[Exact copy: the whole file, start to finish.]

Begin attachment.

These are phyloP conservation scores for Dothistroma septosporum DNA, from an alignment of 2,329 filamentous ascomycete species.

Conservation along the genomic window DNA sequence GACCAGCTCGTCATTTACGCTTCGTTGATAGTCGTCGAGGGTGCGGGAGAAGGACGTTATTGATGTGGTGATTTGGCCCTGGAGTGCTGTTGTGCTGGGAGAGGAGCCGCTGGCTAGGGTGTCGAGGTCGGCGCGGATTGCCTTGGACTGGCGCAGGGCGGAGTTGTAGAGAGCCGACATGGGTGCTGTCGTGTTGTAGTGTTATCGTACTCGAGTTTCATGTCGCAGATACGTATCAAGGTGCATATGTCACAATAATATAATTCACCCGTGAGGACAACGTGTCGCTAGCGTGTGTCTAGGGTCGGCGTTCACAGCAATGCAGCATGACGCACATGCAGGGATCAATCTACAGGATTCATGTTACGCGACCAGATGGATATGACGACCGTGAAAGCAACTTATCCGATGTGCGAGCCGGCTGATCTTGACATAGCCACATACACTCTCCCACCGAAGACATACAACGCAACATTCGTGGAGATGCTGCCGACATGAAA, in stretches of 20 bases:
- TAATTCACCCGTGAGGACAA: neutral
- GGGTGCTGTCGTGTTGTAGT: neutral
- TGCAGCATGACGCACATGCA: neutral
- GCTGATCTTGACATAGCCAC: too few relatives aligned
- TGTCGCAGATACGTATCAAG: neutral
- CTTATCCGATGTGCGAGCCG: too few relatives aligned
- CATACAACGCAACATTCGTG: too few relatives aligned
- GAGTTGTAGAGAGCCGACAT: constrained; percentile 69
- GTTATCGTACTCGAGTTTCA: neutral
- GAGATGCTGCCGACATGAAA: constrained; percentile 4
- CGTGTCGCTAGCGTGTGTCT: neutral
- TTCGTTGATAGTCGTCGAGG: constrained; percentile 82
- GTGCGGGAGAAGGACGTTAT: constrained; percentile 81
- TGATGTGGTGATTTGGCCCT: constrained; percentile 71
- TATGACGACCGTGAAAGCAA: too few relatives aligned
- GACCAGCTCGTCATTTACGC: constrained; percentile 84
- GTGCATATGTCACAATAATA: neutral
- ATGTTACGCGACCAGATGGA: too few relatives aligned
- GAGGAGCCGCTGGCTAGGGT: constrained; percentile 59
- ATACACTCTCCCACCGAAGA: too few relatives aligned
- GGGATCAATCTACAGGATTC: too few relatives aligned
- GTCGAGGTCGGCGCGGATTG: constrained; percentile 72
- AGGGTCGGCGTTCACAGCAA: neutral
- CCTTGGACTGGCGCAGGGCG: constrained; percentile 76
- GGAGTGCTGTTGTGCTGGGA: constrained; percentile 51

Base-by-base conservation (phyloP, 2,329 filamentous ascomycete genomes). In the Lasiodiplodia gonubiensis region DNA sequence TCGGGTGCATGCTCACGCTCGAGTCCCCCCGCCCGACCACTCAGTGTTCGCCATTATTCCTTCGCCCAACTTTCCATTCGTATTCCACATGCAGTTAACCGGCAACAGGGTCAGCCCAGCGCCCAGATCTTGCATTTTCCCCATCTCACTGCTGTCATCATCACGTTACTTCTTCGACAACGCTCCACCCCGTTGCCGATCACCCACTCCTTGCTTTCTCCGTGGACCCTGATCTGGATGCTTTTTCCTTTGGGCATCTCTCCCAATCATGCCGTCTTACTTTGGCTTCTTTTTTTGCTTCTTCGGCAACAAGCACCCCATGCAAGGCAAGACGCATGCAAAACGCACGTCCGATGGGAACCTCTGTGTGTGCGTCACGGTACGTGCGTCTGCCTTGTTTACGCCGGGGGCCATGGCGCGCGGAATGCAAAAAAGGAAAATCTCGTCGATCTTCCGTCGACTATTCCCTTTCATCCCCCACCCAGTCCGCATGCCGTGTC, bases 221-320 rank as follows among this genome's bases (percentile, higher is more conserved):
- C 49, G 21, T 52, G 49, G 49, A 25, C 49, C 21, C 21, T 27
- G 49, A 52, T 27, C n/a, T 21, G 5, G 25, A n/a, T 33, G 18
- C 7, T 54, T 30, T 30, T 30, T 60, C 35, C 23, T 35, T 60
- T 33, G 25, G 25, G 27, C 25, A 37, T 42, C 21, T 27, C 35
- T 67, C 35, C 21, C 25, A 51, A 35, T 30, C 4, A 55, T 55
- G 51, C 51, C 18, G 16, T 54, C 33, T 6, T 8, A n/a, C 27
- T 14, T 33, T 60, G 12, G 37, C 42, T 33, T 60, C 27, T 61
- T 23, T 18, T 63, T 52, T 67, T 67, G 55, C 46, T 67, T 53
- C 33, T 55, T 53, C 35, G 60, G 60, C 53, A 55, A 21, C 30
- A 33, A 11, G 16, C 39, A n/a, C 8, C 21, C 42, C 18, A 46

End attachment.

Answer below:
These are phyloP conservation scores for Dothistroma septosporum DNA, from an alignment of 2,329 filamentous ascomycete species.

Conservation along the genomic window DNA sequence GACCAGCTCGTCATTTACGCTTCGTTGATAGTCGTCGAGGGTGCGGGAGAAGGACGTTATTGATGTGGTGATTTGGCCCTGGAGTGCTGTTGTGCTGGGAGAGGAGCCGCTGGCTAGGGTGTCGAGGTCGGCGCGGATTGCCTTGGACTGGCGCAGGGCGGAGTTGTAGAGAGCCGACATGGGTGCTGTCGTGTTGTAGTGTTATCGTACTCGAGTTTCATGTCGCAGATACGTATCAAGGTGCATATGTCACAATAATATAATTCACCCGTGAGGACAACGTGTCGCTAGCGTGTGTCTAGGGTCGGCGTTCACAGCAATGCAGCATGACGCACATGCAGGGATCAATCTACAGGATTCATGTTACGCGACCAGATGGATATGACGACCGTGAAAGCAACTTATCCGATGTGCGAGCCGGCTGATCTTGACATAGCCACATACACTCTCCCACCGAAGACATACAACGCAACATTCGTGGAGATGCTGCCGACATGAAA, in stretches of 20 bases:
- TAATTCACCCGTGAGGACAA: neutral
- GGGTGCTGTCGTGTTGTAGT: neutral
- TGCAGCATGACGCACATGCA: neutral
- GCTGATCTTGACATAGCCAC: too few relatives aligned
- TGTCGCAGATACGTATCAAG: neutral
- CTTATCCGATGTGCGAGCCG: too few relatives aligned
- CATACAACGCAACATTCGTG: too few relatives aligned
- GAGTTGTAGAGAGCCGACAT: constrained; percentile 69
- GTTATCGTACTCGAGTTTCA: neutral
- GAGATGCTGCCGACATGAAA: constrained; percentile 4
- CGTGTCGCTAGCGTGTGTCT: neutral
- TTCGTTGATAGTCGTCGAGG: constrained; percentile 82
- GTGCGGGAGAAGGACGTTAT: constrained; percentile 81
- TGATGTGGTGATTTGGCCCT: constrained; percentile 71
- TATGACGACCGTGAAAGCAA: too few relatives aligned
- GACCAGCTCGTCATTTACGC: constrained; percentile 84
- GTGCATATGTCACAATAATA: neutral
- ATGTTACGCGACCAGATGGA: too few relatives aligned
- GAGGAGCCGCTGGCTAGGGT: constrained; percentile 59
- ATACACTCTCCCACCGAAGA: too few relatives aligned
- GGGATCAATCTACAGGATTC: too few relatives aligned
- GTCGAGGTCGGCGCGGATTG: constrained; percentile 72
- AGGGTCGGCGTTCACAGCAA: neutral
- CCTTGGACTGGCGCAGGGCG: constrained; percentile 76
- GGAGTGCTGTTGTGCTGGGA: constrained; percentile 51

Base-by-base conservation (phyloP, 2,329 filamentous ascomycete genomes). In the Lasiodiplodia gonubiensis region DNA sequence TCGGGTGCATGCTCACGCTCGAGTCCCCCCGCCCGACCACTCAGTGTTCGCCATTATTCCTTCGCCCAACTTTCCATTCGTATTCCACATGCAGTTAACCGGCAACAGGGTCAGCCCAGCGCCCAGATCTTGCATTTTCCCCATCTCACTGCTGTCATCATCACGTTACTTCTTCGACAACGCTCCACCCCGTTGCCGATCACCCACTCCTTGCTTTCTCCGTGGACCCTGATCTGGATGCTTTTTCCTTTGGGCATCTCTCCCAATCATGCCGTCTTACTTTGGCTTCTTTTTTTGCTTCTTCGGCAACAAGCACCCCATGCAAGGCAAGACGCATGCAAAACGCACGTCCGATGGGAACCTCTGTGTGTGCGTCACGGTACGTGCGTCTGCCTTGTTTACGCCGGGGGCCATGGCGCGCGGAATGCAAAAAAGGAAAATCTCGTCGATCTTCCGTCGACTATTCCCTTTCATCCCCCACCCAGTCCGCATGCCGTGTC, bases 221-320 rank as follows among this genome's bases (percentile, higher is more conserved):
- C 49, G 21, T 52, G 49, G 49, A 25, C 49, C 21, C 21, T 27
- G 49, A 52, T 27, C n/a, T 21, G 5, G 25, A n/a, T 33, G 18
- C 7, T 54, T 30, T 30, T 30, T 60, C 35, C 23, T 35, T 60
- T 33, G 25, G 25, G 27, C 25, A 37, T 42, C 21, T 27, C 35
- T 67, C 35, C 21, C 25, A 51, A 35, T 30, C 4, A 55, T 55
- G 51, C 51, C 18, G 16, T 54, C 33, T 6, T 8, A n/a, C 27
- T 14, T 33, T 60, G 12, G 37, C 42, T 33, T 60, C 27, T 61
- T 23, T 18, T 63, T 52, T 67, T 67, G 55, C 46, T 67, T 53
- C 33, T 55, T 53, C 35, G 60, G 60, C 53, A 55, A 21, C 30
- A 33, A 11, G 16, C 39, A n/a, C 8, C 21, C 42, C 18, A 46